Microsoft and Nuance announce scientific note-taking utility powered by GPT4

Velib bicycles are parked in front of the headquarters of U.S. computer and microcomputer company Microsoft on January 25, 2023 in Issy-les-Moulineaux, France.

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MicrosoftNuance Communications, a speech recognition subsidiary, on Monday announced Dragon Ambient eXperience (DAX) Express, a clinical note-taking application for healthcare workers powered by artificial intelligence.

DAX Express aims to reduce physicians’ administrative burden by automatically creating a draft clinical note within seconds of a patient visit. The technology is based on a combination of environmental AI, which derives insights from unstructured data such as conversations, and OpenAI’s latest model, GPT-4.

Diana Nole, Nuance’s executive vice president of healthcare, told CNBC that the company wants doctors to “get back to the joy of medicine” so they can care for more patients.

“Our ultimate goal is to reduce that cognitive load, to reduce the time they actually have to spend on these administrative tasks,” she said.

Microsoft acquired Nuance in 2021 for around $16 billion. The company generates revenue by selling tools to recognize and transcribe speech used in doctor visits, customer service calls, and voicemails.

DAX Express complements other existing services that Nuance already offers in the market.

According to Nole, the technology is enabled by Nuance’s Dragon Medical One speech recognition application, which is used by more than 550,000 doctors. Dragon Medical One is a cloud-based workflow assistant that doctors can use with their voice, allowing them to navigate clinical systems and quickly access patient information. Clinical notes generated by DAX Express are displayed on the Dragon Medical One desktop.

DAX Express also builds on the original DAX application that Nuance launched in 2020. DAX converts oral patient visits into clinical notes and puts them through a human review process to ensure they are accurate and of high quality. The notes appear in the medical record within four hours of the appointment.

In contrast, DAX Express creates clinical notes in seconds, allowing physicians to instantly view automated summaries of their patient visits.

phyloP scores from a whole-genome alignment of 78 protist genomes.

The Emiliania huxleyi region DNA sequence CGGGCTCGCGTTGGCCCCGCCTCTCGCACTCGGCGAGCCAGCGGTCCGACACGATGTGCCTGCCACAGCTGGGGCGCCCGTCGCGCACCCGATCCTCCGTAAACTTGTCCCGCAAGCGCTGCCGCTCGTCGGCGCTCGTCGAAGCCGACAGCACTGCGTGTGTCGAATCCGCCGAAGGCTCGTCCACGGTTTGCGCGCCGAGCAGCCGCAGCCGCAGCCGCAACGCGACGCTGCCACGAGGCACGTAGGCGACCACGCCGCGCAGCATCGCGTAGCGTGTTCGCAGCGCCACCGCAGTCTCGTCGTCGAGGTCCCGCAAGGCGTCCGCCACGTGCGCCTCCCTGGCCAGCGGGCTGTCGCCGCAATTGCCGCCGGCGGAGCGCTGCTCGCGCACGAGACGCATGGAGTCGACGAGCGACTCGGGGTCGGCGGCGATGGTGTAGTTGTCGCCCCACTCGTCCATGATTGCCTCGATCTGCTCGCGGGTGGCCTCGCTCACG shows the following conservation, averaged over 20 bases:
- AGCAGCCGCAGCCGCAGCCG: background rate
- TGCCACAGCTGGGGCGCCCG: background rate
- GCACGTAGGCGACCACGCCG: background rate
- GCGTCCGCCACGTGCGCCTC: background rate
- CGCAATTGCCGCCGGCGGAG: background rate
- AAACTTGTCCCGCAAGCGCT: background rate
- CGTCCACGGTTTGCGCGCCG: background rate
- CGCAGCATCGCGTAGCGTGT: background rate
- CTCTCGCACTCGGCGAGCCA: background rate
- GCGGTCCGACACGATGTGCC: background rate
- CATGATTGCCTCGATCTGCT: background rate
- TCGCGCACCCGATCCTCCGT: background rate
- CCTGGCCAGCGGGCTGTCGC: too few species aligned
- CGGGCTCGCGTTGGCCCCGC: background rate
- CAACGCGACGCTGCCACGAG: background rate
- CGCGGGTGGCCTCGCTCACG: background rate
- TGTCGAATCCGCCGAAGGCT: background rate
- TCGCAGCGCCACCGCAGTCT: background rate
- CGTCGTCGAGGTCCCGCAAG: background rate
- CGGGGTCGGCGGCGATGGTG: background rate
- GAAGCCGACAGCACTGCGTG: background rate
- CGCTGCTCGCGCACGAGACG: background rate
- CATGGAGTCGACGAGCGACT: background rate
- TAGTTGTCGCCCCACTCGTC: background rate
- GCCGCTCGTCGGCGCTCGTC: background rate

“We believe doctors and clinicians will want a combination of all of these because every specialty is different, every patient encounter is different. And you want efficient tools for all these different types of visits,” Nole said.

Nuance didn’t provide CNBC with the exact cost of these applications. The company said the price of Nuance’s technology fluctuates based on the number of users and the size of a given healthcare system.

DAX Express will initially be available in a private preview capacity this summer. Nole said Nuance doesn’t know when the technology will be more widely available because it depends on the feedback the company is getting from its early adopters.

Patient data is particularly sensitive and is subject to HIPAA and other laws. Alysa Taylor, corporate vice president in the Azure group at Microsoft, told CNBC that DAX Express adheres to the core principles of Microsoft’s responsible AI framework, which guides all of the company’s AI investments, as well as additional security measures, the Nuance has met. Nuance has strict data agreements with its customers, and data is fully encrypted and runs in HIPAA-compliant environments.

Nole added that although AI will help doctors and clinicians with the legwork of administration, professionals are still involved every step of the way. Physicians can edit the notes generated by DAX Express and unsubscribe them before they are entered into a patient’s electronic medical record.

She said that using DAX Express will ultimately help improve both the patient experience and the doctor’s experience.

“The doctor and the patient can just face each other, they can communicate directly,” Nole said. “The patient feels heard. It’s a very trusting experience.”

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